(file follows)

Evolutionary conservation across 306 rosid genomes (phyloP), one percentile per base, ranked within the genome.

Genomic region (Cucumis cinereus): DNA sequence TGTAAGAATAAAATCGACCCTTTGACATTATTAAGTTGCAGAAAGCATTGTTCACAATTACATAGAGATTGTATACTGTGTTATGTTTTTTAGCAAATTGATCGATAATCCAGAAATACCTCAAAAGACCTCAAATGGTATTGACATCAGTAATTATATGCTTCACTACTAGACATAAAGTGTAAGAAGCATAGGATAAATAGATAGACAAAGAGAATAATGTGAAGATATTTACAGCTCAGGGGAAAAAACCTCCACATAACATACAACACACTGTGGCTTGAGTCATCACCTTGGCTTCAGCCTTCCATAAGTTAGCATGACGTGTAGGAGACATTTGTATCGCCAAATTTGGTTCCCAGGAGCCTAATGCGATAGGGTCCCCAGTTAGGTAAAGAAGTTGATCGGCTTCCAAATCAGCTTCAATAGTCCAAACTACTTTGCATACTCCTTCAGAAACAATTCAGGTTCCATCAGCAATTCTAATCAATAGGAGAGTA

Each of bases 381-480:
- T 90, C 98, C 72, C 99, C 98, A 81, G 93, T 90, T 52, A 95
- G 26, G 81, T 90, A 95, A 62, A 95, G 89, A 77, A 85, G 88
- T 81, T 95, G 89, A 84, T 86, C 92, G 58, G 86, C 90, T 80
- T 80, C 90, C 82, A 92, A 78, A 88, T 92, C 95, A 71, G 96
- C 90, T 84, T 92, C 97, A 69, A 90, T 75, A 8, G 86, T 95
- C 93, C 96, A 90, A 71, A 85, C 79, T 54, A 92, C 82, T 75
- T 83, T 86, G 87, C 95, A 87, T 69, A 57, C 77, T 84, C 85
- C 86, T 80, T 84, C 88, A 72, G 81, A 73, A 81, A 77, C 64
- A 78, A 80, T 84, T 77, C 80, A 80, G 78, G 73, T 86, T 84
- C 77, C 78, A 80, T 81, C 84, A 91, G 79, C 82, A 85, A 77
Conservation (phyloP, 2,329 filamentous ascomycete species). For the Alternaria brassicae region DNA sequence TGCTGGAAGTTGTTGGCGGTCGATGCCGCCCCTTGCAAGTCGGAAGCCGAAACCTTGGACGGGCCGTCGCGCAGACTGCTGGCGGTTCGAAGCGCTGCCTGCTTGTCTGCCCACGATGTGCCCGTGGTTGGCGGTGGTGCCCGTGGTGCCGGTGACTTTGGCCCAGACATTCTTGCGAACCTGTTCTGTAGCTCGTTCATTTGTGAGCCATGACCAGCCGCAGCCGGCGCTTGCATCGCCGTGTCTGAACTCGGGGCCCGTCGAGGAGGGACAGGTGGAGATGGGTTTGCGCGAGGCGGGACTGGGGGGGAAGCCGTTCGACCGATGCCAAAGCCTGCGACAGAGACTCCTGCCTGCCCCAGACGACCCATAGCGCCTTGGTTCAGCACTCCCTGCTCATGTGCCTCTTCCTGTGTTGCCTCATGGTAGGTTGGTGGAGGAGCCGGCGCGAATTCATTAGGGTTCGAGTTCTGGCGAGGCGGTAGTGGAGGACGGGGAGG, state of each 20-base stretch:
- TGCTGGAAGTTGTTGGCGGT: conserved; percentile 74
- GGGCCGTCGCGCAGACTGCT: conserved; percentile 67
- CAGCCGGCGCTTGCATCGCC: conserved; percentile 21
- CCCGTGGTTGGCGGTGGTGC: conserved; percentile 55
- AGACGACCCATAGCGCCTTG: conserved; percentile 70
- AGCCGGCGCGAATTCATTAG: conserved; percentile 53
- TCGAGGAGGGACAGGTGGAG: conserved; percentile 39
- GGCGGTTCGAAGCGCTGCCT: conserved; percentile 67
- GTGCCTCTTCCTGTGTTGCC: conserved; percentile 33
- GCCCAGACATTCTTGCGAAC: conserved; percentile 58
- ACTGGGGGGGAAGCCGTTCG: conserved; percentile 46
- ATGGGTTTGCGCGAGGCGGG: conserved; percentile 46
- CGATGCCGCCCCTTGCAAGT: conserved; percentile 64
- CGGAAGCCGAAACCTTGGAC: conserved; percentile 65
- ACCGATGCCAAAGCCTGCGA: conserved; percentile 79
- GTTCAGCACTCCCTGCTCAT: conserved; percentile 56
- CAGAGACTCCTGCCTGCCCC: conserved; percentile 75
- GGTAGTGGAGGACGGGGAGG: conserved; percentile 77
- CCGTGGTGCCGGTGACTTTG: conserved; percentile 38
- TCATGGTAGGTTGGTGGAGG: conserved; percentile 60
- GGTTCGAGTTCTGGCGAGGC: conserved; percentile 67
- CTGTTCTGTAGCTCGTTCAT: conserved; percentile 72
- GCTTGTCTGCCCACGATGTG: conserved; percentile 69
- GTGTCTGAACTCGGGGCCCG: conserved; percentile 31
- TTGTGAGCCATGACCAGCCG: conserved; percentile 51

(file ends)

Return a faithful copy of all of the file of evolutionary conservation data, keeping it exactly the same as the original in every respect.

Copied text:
Evolutionary conservation across 306 rosid genomes (phyloP), one percentile per base, ranked within the genome.

Genomic region (Cucumis cinereus): DNA sequence TGTAAGAATAAAATCGACCCTTTGACATTATTAAGTTGCAGAAAGCATTGTTCACAATTACATAGAGATTGTATACTGTGTTATGTTTTTTAGCAAATTGATCGATAATCCAGAAATACCTCAAAAGACCTCAAATGGTATTGACATCAGTAATTATATGCTTCACTACTAGACATAAAGTGTAAGAAGCATAGGATAAATAGATAGACAAAGAGAATAATGTGAAGATATTTACAGCTCAGGGGAAAAAACCTCCACATAACATACAACACACTGTGGCTTGAGTCATCACCTTGGCTTCAGCCTTCCATAAGTTAGCATGACGTGTAGGAGACATTTGTATCGCCAAATTTGGTTCCCAGGAGCCTAATGCGATAGGGTCCCCAGTTAGGTAAAGAAGTTGATCGGCTTCCAAATCAGCTTCAATAGTCCAAACTACTTTGCATACTCCTTCAGAAACAATTCAGGTTCCATCAGCAATTCTAATCAATAGGAGAGTA

Each of bases 381-480:
- T 90, C 98, C 72, C 99, C 98, A 81, G 93, T 90, T 52, A 95
- G 26, G 81, T 90, A 95, A 62, A 95, G 89, A 77, A 85, G 88
- T 81, T 95, G 89, A 84, T 86, C 92, G 58, G 86, C 90, T 80
- T 80, C 90, C 82, A 92, A 78, A 88, T 92, C 95, A 71, G 96
- C 90, T 84, T 92, C 97, A 69, A 90, T 75, A 8, G 86, T 95
- C 93, C 96, A 90, A 71, A 85, C 79, T 54, A 92, C 82, T 75
- T 83, T 86, G 87, C 95, A 87, T 69, A 57, C 77, T 84, C 85
- C 86, T 80, T 84, C 88, A 72, G 81, A 73, A 81, A 77, C 64
- A 78, A 80, T 84, T 77, C 80, A 80, G 78, G 73, T 86, T 84
- C 77, C 78, A 80, T 81, C 84, A 91, G 79, C 82, A 85, A 77
Conservation (phyloP, 2,329 filamentous ascomycete species). For the Alternaria brassicae region DNA sequence TGCTGGAAGTTGTTGGCGGTCGATGCCGCCCCTTGCAAGTCGGAAGCCGAAACCTTGGACGGGCCGTCGCGCAGACTGCTGGCGGTTCGAAGCGCTGCCTGCTTGTCTGCCCACGATGTGCCCGTGGTTGGCGGTGGTGCCCGTGGTGCCGGTGACTTTGGCCCAGACATTCTTGCGAACCTGTTCTGTAGCTCGTTCATTTGTGAGCCATGACCAGCCGCAGCCGGCGCTTGCATCGCCGTGTCTGAACTCGGGGCCCGTCGAGGAGGGACAGGTGGAGATGGGTTTGCGCGAGGCGGGACTGGGGGGGAAGCCGTTCGACCGATGCCAAAGCCTGCGACAGAGACTCCTGCCTGCCCCAGACGACCCATAGCGCCTTGGTTCAGCACTCCCTGCTCATGTGCCTCTTCCTGTGTTGCCTCATGGTAGGTTGGTGGAGGAGCCGGCGCGAATTCATTAGGGTTCGAGTTCTGGCGAGGCGGTAGTGGAGGACGGGGAGG, state of each 20-base stretch:
- TGCTGGAAGTTGTTGGCGGT: conserved; percentile 74
- GGGCCGTCGCGCAGACTGCT: conserved; percentile 67
- CAGCCGGCGCTTGCATCGCC: conserved; percentile 21
- CCCGTGGTTGGCGGTGGTGC: conserved; percentile 55
- AGACGACCCATAGCGCCTTG: conserved; percentile 70
- AGCCGGCGCGAATTCATTAG: conserved; percentile 53
- TCGAGGAGGGACAGGTGGAG: conserved; percentile 39
- GGCGGTTCGAAGCGCTGCCT: conserved; percentile 67
- GTGCCTCTTCCTGTGTTGCC: conserved; percentile 33
- GCCCAGACATTCTTGCGAAC: conserved; percentile 58
- ACTGGGGGGGAAGCCGTTCG: conserved; percentile 46
- ATGGGTTTGCGCGAGGCGGG: conserved; percentile 46
- CGATGCCGCCCCTTGCAAGT: conserved; percentile 64
- CGGAAGCCGAAACCTTGGAC: conserved; percentile 65
- ACCGATGCCAAAGCCTGCGA: conserved; percentile 79
- GTTCAGCACTCCCTGCTCAT: conserved; percentile 56
- CAGAGACTCCTGCCTGCCCC: conserved; percentile 75
- GGTAGTGGAGGACGGGGAGG: conserved; percentile 77
- CCGTGGTGCCGGTGACTTTG: conserved; percentile 38
- TCATGGTAGGTTGGTGGAGG: conserved; percentile 60
- GGTTCGAGTTCTGGCGAGGC: conserved; percentile 67
- CTGTTCTGTAGCTCGTTCAT: conserved; percentile 72
- GCTTGTCTGCCCACGATGTG: conserved; percentile 69
- GTGTCTGAACTCGGGGCCCG: conserved; percentile 31
- TTGTGAGCCATGACCAGCCG: conserved; percentile 51